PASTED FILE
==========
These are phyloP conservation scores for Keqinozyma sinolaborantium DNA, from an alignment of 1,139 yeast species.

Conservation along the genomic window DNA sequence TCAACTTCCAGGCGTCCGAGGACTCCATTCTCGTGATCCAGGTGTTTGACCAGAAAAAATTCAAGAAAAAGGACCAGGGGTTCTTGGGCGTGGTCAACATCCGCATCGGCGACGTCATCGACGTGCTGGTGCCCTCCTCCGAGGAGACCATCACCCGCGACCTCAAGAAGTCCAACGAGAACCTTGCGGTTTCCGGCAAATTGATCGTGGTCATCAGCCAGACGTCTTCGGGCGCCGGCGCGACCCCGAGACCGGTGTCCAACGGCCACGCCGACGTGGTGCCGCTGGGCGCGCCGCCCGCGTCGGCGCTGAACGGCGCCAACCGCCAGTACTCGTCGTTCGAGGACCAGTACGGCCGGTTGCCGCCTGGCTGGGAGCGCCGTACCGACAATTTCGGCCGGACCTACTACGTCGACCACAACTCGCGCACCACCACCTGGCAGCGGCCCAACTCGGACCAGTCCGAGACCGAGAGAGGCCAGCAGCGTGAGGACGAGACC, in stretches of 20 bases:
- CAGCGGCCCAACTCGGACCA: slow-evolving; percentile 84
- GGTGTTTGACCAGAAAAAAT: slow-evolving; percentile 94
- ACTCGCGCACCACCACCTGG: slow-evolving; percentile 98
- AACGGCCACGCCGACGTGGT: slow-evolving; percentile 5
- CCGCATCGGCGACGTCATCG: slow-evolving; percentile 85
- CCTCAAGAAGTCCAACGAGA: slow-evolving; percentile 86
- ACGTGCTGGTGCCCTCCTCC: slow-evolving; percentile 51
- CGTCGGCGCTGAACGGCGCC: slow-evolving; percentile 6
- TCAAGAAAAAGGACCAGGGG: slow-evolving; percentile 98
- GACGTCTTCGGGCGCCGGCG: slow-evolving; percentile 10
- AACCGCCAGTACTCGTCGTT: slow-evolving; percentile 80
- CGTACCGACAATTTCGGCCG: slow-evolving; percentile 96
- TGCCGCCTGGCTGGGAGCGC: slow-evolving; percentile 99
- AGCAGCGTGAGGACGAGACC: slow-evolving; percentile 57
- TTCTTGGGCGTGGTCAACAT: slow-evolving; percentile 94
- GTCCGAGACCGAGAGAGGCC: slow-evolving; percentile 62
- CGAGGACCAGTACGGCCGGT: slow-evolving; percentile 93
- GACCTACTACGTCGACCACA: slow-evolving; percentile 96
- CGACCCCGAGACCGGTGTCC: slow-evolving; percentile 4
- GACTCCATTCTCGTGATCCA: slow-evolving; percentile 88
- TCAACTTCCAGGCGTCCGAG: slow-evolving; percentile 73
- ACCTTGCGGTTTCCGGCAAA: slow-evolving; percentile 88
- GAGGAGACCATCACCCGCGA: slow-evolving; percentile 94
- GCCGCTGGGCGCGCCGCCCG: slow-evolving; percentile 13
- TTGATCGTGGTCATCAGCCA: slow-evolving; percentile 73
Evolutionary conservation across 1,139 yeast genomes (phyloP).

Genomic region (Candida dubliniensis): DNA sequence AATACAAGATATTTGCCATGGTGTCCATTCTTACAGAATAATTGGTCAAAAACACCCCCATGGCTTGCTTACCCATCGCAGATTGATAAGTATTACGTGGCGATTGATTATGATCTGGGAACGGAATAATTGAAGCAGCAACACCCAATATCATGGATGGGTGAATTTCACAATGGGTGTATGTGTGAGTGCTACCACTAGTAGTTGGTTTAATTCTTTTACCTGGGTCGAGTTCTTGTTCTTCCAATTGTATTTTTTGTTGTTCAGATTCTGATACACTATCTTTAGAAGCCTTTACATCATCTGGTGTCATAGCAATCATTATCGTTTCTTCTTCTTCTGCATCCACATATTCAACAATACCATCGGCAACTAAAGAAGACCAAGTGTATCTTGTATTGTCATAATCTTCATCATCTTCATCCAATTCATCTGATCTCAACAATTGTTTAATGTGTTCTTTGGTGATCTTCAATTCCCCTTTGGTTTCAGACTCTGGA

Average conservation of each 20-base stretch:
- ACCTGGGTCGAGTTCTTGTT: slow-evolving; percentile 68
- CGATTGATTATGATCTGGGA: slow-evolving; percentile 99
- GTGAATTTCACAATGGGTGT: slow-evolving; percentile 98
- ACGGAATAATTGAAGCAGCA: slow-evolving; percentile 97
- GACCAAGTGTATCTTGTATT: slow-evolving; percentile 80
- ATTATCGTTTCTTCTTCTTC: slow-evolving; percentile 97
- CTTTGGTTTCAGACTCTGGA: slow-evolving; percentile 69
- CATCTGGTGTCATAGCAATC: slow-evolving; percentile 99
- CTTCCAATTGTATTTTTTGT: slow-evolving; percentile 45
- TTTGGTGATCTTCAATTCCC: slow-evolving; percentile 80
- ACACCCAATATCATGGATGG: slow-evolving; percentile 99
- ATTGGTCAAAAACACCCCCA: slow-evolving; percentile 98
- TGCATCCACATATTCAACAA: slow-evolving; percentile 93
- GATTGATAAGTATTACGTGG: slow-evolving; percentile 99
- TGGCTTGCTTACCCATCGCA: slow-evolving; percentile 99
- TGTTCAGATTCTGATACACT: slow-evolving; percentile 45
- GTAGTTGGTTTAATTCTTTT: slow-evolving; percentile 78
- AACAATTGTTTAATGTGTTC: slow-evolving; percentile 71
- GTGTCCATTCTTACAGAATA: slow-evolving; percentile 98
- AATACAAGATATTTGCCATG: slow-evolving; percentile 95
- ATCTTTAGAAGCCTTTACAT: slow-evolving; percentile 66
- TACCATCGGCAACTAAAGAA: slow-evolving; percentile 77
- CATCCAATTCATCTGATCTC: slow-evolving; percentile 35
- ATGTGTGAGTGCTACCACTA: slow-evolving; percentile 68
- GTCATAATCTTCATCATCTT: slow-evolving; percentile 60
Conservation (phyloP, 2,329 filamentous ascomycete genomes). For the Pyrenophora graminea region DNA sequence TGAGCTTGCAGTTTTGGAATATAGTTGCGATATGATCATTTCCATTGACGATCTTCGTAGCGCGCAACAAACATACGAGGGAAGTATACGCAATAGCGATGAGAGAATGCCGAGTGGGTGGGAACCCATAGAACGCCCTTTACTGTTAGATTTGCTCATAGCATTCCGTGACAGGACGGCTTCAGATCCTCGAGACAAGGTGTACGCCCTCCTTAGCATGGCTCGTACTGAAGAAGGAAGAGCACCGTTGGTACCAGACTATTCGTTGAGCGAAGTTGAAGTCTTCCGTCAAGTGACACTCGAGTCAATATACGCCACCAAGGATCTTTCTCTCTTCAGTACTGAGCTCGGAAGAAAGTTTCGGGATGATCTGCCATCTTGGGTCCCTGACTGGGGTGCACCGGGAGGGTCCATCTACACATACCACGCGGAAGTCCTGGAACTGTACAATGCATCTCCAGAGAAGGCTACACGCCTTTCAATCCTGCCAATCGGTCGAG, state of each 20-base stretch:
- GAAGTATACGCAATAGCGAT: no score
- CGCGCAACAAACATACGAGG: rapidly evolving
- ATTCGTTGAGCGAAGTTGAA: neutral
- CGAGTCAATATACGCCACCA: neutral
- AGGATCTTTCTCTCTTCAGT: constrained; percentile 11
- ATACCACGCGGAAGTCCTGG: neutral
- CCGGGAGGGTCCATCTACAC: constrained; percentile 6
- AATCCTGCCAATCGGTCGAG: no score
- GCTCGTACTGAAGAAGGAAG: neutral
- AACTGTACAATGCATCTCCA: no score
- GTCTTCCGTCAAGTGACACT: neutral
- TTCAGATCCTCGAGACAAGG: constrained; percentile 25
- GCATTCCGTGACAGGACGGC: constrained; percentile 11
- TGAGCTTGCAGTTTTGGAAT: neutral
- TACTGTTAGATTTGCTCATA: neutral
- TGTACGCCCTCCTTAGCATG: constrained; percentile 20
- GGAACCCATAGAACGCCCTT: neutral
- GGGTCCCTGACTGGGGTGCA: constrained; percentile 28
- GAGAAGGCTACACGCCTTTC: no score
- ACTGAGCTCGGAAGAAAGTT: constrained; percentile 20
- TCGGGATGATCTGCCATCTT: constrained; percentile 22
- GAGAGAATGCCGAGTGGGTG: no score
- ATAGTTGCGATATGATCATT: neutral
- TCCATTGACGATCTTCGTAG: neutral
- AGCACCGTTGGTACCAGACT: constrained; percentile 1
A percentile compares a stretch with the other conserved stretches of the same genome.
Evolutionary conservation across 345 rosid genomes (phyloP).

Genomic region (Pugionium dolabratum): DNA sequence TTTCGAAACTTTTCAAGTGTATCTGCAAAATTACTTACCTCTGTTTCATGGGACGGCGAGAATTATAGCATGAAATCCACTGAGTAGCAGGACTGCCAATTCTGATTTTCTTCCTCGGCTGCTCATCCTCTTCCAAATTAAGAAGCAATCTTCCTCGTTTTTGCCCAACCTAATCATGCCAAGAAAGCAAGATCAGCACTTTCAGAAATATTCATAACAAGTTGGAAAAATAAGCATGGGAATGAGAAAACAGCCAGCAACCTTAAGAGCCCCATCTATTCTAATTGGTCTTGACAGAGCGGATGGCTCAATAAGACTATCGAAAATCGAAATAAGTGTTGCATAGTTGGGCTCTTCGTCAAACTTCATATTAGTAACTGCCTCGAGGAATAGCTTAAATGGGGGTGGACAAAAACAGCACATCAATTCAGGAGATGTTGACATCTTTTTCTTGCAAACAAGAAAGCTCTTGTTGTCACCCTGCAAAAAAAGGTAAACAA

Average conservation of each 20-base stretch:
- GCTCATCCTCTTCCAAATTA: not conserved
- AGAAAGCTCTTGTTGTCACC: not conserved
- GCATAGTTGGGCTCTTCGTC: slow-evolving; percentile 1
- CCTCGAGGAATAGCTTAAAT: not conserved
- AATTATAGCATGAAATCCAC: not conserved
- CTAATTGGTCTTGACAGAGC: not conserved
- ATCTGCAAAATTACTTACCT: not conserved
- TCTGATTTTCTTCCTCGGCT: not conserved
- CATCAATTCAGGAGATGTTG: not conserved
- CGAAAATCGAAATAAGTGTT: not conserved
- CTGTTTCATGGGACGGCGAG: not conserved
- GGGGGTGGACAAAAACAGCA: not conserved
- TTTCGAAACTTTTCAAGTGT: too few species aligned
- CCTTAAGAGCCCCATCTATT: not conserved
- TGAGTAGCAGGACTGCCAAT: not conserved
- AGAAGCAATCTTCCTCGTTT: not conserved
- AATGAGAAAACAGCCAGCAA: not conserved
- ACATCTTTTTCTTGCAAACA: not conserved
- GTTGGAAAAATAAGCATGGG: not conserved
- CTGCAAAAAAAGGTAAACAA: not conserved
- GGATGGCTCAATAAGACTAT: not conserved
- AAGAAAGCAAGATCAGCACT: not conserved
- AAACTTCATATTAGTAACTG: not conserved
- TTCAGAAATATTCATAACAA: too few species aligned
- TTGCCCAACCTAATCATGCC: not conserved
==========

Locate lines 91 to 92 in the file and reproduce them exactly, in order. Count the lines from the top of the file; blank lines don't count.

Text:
- CTAATTGGTCTTGACAGAGC: not conserved
- ATCTGCAAAATTACTTACCT: not conserved